a strike steering committee was formed, with subcommittees for communication, food distribution and deciding what essential services should continue functioning, such as schools, hospitals and fire department.
on tuesday, 130,000 union members went "on holiday." one of the exhibit's storyboards describes the situation: "streetcars and buses stood empty in their depots, the bay bridge was jammed with traffic, most business places were closed or operating with a skeleton staff, strikers were directing traffic."
the atmosphere throughout the city was joyous. an auto worker described it as "a carnival in the streets," with music and labor songs everywhere while "vacationers" danced to "pistol-packin' mama, lay that pistol down," the current country hit, blaring from sidewalk jukeboxes.
the leadership of the oakland strike added a new gun to their arsenal when local 70 drivers refused to deliver oakland's three daily newspapers, thus closing off the most important avenue of the ruling circles to undermine strike support.
harry lundeberg, seaman's international union president, dispatched "flying squads" to patrol against strike breaking, along with local teamster members. an overflow mass meeting on dec. 3 that left 5,000 standing outside in the rain, cheered lundeberg's denunciation of the use of police to escort scabs. "the ordinary finks were the strike breaking finks. the super finks were in the city hall," he said.
years later, robert asher, secretary of the oakland central labor council during the strike, said that if the meeting had decided to march on city hall "i think they'd have taken it apart, brick by brick."
negotiations were scheduled for wednesday (dec. 4) between labor leaders and a "citizens' committee" composed of rma and other business groups, but, meanwhile, other developments were at play.
teamsters union west coast vice pres. dave beck, joined by teamster general pres. daniel j. tobin in washington,. blasted the strike as "a lot of foolishness" and ordered teamsters back to work.
this was countered by the announcement by the alameda county cio council that its 30,000 members would join the strike by dec. 6, thereby cutting off the city's gas, telephones, electricity and water.
neither the cio's solidarity nor beck's threat was tested. at the wednesday meeting, the oakland city manager pledged that in the future police would not escort strikebreakers and would be impartial in bargaining disputes. the labor council and strike committee leaders then issued a cease general strike order for thursday morning at 11 a.m.
thus, the general strike ended without addressing the issues in the retail store strike. the kahn's and hastings' strikes continued, with police once again escorting strikebreakers. although they expressed anger, local afl leaders chose not to resume the general strike. eventually hastings signed a union contract, and was expelled from rma for doing so. rma later recognized retail clerks local 1265 as the exclusive bargaining agent for its 27 other affiliates and agreed not to interfere with union organizing campaigns among their employees.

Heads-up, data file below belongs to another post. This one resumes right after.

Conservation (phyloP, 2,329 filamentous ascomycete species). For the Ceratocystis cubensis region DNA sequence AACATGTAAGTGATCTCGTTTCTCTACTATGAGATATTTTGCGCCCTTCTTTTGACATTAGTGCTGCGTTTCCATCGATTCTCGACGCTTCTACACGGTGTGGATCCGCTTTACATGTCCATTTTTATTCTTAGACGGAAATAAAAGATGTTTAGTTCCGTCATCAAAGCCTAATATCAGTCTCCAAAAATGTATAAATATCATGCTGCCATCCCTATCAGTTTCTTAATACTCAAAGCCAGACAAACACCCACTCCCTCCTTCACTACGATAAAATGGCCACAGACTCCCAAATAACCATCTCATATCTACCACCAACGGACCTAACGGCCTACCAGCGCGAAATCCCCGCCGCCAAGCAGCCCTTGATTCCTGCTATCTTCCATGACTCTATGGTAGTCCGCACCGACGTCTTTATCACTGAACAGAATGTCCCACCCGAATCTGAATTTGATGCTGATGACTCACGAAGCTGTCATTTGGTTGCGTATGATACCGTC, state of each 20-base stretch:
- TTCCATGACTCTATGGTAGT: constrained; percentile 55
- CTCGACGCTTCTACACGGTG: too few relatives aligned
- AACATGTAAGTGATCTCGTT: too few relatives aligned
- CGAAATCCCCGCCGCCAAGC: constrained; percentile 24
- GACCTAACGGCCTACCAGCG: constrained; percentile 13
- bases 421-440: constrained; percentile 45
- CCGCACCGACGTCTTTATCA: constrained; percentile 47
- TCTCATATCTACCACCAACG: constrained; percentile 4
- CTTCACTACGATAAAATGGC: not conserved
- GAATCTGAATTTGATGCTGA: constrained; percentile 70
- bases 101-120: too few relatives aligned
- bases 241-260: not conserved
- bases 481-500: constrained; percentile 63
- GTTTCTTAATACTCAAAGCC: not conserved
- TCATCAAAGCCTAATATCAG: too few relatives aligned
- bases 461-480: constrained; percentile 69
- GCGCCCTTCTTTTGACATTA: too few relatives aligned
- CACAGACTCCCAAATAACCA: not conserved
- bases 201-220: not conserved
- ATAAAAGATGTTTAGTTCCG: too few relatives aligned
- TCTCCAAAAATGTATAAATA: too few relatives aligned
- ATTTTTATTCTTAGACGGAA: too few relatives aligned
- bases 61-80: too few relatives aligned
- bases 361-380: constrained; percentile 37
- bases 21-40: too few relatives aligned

glass wrote that the growth of "grassroots political mobilization" was the most important long-term result of the general strike. "the afl and cio unions finally recognized the necessity of united action," and formed the oakland voters league (ovl), which "inspired the formation of the united negro labor committee," he said.
in 1947, the two councils campaigned jointly in behalf of a broad labor, people and civil rights program in five of nine city council races. they won in four and narrowly missed a victory in another. but, as glass says, "the formerly invincible knowland machine had been dealt a severe blow and workers' voices could no longer be ignored in the halls of government."
rma's recognition of the union at its 27 shops came a week after the election results.
glass said "sectarian infighting, red-baiting and racism extracted their tolls" on the coalition, and the ovl dissolved after "a desultory and unsuccessful 1949 city council campaign."
in glass' opinion, the 1946 strike "posted early warning signs" of what was to come in 1958 when the state cio and afl councils merged and defeated a knowland bid to become governor by backing a "right to work" (for less) initiative.
it took another 20 years before the 1947 election slogan, "let's finish the job. take the power out of the tower" - a reference to the knowland tower building, the symbol of the right-wing domination of oakland politics - came to fruition. the exhibit quotes historian marilynn johnson, who credited the strike and ovl with building a bridge "between the class-based movements of the 1950s and the cultural- or community-based movements that emerged since the 1960s."
the knowland-dominated machine was finally toppled in 1977 when lionel wilson was elected mayor and the knowland family sold the tribune.
as in 1946, labor militancy is being created today as the capitalist system produces the world's widest gap between rich and poor, while tearing asunder the social safety net established by labor and people's struggles since the years of the great depression.
over a century ago, frederick engels, co-author with karl marx of the communist manifesto, remarked that the class struggles that "tore european society to pieces" were considered by many as not "possible in the american republic."
engels observed, however, that when the working class demand for an eight hour day swept the nation, "no one could then foresee that in such a short time the movement would burst out with such irresistible force, would spread with the rapidity of prairie-fire, would shake american society to its foundation."
such a "prairie-fire" was lighted when, in the 1930s, the cio organized millions of unorganized industrial workers. last september's convention of the afl-cio could very well be the spark that will light another such advance by america's working class.
from the people's weekly world, a publication of the communist party u.s.a.
the world : north america : united states : california : oakland